Patients and Methods

A three-dimensional (3D) model of the human foot and ankle was obtained to evaluate the effect of different Böhler’s angles on the subtalar joint due to the loads created on the ankle between January 2016 and December 2016. In this study, a left foot and ankle joint of a 23-year-old male person with a normal anatomy with a body weight of 80 kg and height of 180 cm were modeled as a reference model through Materialiseʼs Interactive Medical Image Control System (MIMICS® version 10.01;Materialise NV, Leuven, Belgium) program for FEA, of which computed tomography (CT) images are shown in Figure 2. The Toshiba Aquilion CT device (Canon Medical Aquilion series) was used for CT imaging of the patient at Kocaeli Derince Training and Research Hospital. Coronal CT images were obtained in Digital Imaging and Communications in Medicine (DICOM) format by performing scanning at 135 kV with a cross-sectional thickness of 0.3 mm and a resolution of 512x512 pixels. The study was conducted in accordance with the principles of the Declaration of Helsinki.

The geometries obtained from the MIMICS® software were converted to stereolithography format, and a 3D ankle model including the tibia, fibula, and 26 bones forming the ankle joint (talus, calcaneus, cuboid, navicular, three cuneiforms, five metatarsals and 14 components of the phalanges) was obtained through the GEOMAGIC® (3D Systems Inc., NC, USA), which was the reverse engineering software (Figure 3). The obtained models were sent to the SolidWorks® 2015 software (SolidWorks Corp., MA, USA) and the cartilage tissues forming the ankle were modeled.

We created an ankle model with a Böhler’s angle of 35 degrees and, then, created a fracture. Following this, we reduced the fracture to a different Böhler’s angle and measured the acting forces to the subtalar joint. We tested different post-reduction Böhler’s angles. The Böhler’s angle was remodeled to be 40°, 45°, 30°, 25°, 20°, 10°, and 0°, respectively (Figure 3).

Mesh and material properties

A tetrahedral mesh network structure was created on the foot model through ANSYS® Workbench version 17.0 software (ANSYS Inc., PA, USA) (Figure 4). The network structure size was determined as 2 mm in bone structures. Our models consist of about 153,910 nodes and 85,608 elements. Solid 185 and solid 285 were used as the element types. All analyses were made non-linearly.

In accordance with the literature, material properties for bone and soft tissue forming the foot and ankle were selected as isotropic materials (Table I).[17-21]

Boundary and loading conditions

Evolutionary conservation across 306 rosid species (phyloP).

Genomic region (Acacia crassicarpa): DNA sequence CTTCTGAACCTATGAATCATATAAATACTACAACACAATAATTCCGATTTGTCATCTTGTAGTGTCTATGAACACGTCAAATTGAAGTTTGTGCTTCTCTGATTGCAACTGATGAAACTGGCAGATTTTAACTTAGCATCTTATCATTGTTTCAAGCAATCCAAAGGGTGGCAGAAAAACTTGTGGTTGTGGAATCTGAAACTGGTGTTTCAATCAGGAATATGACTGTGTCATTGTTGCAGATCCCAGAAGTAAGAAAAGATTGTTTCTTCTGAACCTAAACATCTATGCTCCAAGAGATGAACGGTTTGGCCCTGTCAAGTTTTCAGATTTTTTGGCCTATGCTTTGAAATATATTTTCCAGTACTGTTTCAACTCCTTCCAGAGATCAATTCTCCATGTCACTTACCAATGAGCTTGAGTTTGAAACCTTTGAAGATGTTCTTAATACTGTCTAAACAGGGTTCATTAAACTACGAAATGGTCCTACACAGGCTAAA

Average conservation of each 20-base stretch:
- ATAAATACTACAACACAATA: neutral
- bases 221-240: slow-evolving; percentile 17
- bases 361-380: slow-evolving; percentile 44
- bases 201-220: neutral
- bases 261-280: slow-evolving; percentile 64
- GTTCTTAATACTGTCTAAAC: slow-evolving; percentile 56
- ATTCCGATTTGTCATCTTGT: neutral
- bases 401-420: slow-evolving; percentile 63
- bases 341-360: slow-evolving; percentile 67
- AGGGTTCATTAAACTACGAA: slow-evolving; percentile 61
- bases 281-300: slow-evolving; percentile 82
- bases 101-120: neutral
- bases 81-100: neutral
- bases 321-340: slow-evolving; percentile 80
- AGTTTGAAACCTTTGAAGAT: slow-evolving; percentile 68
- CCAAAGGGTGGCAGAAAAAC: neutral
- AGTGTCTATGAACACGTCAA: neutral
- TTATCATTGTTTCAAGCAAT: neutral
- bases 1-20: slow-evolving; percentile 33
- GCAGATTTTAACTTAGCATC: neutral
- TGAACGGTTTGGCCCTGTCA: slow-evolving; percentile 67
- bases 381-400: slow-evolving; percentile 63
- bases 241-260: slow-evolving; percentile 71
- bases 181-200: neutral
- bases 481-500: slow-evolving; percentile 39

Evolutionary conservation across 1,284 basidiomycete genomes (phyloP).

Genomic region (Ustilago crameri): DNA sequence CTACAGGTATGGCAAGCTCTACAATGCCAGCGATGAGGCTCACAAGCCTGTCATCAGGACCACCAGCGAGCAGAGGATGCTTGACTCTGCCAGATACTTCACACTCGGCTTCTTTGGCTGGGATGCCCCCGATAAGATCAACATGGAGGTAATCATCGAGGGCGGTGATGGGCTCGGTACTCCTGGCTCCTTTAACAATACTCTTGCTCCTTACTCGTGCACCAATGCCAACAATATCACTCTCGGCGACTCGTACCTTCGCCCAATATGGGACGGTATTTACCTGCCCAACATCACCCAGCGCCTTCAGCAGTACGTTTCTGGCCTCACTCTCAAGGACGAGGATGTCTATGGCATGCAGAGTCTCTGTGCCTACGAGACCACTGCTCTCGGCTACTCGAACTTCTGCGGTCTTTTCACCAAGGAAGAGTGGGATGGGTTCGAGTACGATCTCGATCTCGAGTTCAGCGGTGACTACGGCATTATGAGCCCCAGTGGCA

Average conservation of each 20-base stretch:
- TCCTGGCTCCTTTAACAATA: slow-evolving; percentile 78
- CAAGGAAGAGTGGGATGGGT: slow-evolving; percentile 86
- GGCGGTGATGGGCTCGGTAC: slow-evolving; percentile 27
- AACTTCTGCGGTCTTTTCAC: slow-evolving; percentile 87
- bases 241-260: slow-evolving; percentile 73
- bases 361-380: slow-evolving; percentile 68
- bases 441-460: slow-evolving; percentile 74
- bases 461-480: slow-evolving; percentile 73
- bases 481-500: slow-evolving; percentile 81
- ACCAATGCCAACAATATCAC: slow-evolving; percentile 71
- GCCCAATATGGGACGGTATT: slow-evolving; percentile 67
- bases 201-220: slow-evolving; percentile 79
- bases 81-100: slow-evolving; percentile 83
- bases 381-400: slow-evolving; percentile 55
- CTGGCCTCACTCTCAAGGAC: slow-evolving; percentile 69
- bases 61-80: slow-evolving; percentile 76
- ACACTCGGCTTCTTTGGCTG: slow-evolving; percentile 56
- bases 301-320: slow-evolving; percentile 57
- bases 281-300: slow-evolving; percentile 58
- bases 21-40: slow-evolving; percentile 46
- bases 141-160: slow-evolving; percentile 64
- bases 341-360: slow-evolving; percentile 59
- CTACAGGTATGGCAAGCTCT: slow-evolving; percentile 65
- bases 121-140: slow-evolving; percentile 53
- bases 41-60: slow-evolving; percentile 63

Bonded contact between tibia-talus and cartilages, frictionless contact between cartilages, and bonded contact between bone structures were introduced by following the introduction of material properties. We only evaluated static axial load. The surfaces of the other foot bones, which were in contact with the calcaneus and ground, were fixed and an axial load of 500 N was applied over the tibia (Figure 5). The measurement was made from the subtalar joint at the time of loading.

The same boundary conditions were used in all models. Finally, a convergence analysis was conducted (Figure 6). The force convergence was commonly used in non-linear analyses.

Statistical analysis

Statistical analysis was performed using the SPSS version 16.0 software (SPSS Inc., Chicago, IL, USA). One-way analysis of variance (ANOVA) and Levene's test were used for to examine significant differences between the Böhler’s angle and subtalar joint pressure. Pearson’s correlation analysis was performed to identify the direction of change of the pressure on the subtalar joints through the change in Böhler’s angle. A p value of <0.05 was considered statistically significant.


A Maximum equivalent stress occurred on the calcaneus, as obtained through non-linear stress analyses, and the reaction force outcomes on the subtalar joints are shown in Table II.

According to the reference model, it was found that the maximum stress on the calcaneus increased, as the Böhler’s angle decreased (<350), and there was a statistically significant difference (Figure 7). Stress increased, as the Böhler’s angle increased (>350); however, the obtained stress values were found to be closer to the reference model, and a statistically significant difference was observed in terms of the obtained values. The stress distribution on the calcaneus in the model with the Böhler’s angle of 45o is given in Figure 8.

Additionally, the reaction force occurred on subtalar joint was compared with the reference model, and reaction forces were determined in this way. Direction of the reaction force occurred on the subtalar joint is shown in Figure 9.

The results of the ANOVA one-way analysis of variance (ANOVA) analysis are shown in Table III. The variance of the groups was homogeneous (p=0.187). Accordingly, homogeneity test of the variances of the groups was performed. There was also a significant difference between the subtalar joint pressure and Böhler’s angle, indicating that the pressure on the joints would change as the Böhler’s angle changed (p=0.043) (Table IV).

Correlation analysis results are given in Table V. Accordingly,a strong negative (r=-0.832) relationship was observed between the Böhler’s angle and the pressure on the subtalar joint, indicating that the pressure on subtalar joint decreased, as the Böhler’s angle increased, and vice versa.